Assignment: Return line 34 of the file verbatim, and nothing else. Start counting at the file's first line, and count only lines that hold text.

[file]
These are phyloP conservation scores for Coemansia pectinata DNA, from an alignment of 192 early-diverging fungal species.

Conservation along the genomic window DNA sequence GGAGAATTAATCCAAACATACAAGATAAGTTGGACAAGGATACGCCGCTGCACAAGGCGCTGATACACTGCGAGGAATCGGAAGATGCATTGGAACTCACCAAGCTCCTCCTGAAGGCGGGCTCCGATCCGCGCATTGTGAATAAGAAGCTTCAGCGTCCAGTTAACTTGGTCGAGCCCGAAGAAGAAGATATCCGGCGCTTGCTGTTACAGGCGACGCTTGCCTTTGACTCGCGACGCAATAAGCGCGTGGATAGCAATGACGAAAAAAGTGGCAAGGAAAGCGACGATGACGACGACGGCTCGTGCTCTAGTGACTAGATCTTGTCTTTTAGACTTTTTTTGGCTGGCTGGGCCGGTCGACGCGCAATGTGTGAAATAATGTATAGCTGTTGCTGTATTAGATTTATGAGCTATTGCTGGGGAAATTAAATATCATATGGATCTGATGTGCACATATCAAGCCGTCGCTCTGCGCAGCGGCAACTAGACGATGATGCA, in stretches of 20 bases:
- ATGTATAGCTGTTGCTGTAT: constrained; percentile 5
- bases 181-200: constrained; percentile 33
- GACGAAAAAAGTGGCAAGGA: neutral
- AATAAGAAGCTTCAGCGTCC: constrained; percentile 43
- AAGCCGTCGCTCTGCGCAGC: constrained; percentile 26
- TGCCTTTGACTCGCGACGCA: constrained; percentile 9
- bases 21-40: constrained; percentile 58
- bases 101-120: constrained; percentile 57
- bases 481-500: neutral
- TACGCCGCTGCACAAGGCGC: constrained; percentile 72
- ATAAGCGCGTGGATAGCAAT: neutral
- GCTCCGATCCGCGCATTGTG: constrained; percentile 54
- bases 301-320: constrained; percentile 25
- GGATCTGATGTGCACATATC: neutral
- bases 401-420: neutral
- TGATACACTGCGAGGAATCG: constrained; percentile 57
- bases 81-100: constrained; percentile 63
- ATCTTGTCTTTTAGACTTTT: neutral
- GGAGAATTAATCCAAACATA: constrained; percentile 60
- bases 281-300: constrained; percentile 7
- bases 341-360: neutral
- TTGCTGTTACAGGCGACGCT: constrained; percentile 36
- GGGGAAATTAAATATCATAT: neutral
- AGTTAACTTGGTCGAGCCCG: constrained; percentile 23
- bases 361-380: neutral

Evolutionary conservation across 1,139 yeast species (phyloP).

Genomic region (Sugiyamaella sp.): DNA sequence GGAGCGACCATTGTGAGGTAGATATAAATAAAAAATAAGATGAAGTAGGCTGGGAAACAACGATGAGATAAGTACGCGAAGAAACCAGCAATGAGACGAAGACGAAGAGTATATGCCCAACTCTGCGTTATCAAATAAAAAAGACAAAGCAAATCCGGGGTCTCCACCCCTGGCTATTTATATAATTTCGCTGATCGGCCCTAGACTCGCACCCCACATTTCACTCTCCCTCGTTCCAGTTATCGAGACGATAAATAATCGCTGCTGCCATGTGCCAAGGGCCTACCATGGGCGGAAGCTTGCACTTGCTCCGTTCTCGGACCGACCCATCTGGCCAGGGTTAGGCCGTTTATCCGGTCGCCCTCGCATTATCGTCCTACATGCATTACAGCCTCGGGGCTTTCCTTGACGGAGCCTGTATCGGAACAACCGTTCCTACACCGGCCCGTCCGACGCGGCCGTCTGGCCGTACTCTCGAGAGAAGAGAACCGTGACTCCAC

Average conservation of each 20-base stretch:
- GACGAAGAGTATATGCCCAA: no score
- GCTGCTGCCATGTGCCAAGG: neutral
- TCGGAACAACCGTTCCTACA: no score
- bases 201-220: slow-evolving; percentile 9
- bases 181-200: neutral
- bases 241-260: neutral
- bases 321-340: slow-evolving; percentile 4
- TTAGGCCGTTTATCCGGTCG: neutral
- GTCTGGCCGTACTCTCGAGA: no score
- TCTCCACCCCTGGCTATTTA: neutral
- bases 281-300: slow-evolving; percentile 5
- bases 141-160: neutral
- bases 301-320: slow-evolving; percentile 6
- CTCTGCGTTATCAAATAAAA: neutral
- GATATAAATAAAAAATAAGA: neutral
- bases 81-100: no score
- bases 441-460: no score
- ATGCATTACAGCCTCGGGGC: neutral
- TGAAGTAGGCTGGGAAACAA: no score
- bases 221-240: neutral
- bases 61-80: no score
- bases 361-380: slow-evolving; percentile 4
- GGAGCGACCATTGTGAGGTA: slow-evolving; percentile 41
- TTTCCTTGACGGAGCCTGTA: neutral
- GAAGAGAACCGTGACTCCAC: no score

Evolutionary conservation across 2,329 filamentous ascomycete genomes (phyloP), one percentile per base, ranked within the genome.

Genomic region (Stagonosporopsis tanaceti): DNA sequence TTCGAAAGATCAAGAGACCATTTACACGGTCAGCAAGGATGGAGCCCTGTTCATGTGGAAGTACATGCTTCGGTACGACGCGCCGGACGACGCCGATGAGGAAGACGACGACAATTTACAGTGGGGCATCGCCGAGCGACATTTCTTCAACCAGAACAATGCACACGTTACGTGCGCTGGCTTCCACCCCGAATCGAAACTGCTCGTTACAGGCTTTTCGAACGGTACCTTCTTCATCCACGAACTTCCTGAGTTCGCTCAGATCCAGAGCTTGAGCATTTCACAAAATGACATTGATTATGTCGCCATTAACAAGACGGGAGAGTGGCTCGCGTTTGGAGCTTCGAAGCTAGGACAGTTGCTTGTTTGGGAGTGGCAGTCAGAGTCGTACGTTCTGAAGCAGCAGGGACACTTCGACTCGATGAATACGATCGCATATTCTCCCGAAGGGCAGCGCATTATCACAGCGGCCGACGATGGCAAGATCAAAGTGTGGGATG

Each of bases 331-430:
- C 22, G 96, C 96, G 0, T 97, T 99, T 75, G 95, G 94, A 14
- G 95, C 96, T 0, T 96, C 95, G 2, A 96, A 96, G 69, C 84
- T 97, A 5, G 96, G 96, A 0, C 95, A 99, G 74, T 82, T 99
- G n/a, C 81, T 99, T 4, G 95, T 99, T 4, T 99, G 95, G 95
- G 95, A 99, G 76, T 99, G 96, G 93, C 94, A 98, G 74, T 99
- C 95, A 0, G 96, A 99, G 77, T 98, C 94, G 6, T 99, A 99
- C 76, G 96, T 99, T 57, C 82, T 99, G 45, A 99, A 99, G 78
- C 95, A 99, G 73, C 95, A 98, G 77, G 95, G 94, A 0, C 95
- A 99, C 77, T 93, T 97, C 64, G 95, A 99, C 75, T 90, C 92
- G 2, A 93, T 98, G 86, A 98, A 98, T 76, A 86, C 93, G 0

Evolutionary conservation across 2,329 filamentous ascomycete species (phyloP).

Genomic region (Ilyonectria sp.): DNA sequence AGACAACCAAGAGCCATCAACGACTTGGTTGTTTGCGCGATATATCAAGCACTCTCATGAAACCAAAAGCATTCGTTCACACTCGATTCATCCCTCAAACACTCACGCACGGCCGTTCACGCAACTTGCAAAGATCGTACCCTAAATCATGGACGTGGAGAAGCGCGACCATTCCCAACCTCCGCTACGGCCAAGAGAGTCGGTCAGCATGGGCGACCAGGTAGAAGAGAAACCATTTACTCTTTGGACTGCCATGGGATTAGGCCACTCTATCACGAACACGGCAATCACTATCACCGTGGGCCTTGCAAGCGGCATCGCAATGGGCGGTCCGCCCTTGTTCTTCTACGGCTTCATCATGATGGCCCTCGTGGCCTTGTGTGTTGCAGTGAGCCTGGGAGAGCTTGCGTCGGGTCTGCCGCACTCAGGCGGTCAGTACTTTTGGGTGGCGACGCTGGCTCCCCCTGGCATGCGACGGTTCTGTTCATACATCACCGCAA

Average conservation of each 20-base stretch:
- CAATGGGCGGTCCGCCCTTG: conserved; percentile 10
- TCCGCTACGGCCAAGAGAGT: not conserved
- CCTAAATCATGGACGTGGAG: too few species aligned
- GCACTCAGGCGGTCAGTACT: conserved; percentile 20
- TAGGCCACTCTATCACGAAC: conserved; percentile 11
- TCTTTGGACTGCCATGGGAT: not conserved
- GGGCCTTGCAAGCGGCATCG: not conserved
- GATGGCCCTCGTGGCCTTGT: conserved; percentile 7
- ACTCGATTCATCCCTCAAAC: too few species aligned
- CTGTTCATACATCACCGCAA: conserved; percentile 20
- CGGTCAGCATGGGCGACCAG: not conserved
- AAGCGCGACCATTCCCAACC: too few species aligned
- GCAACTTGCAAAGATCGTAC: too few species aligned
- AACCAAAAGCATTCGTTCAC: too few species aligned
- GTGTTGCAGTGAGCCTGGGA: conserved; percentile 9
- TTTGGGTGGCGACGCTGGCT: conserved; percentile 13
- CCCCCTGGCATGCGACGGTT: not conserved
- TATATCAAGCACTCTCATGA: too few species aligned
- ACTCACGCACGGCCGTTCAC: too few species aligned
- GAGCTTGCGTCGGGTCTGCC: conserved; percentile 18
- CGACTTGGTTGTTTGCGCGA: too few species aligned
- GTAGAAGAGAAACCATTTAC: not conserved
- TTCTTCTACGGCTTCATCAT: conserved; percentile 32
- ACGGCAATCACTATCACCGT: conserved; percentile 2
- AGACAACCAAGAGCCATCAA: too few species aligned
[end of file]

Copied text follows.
- bases 201-220: slow-evolving; percentile 9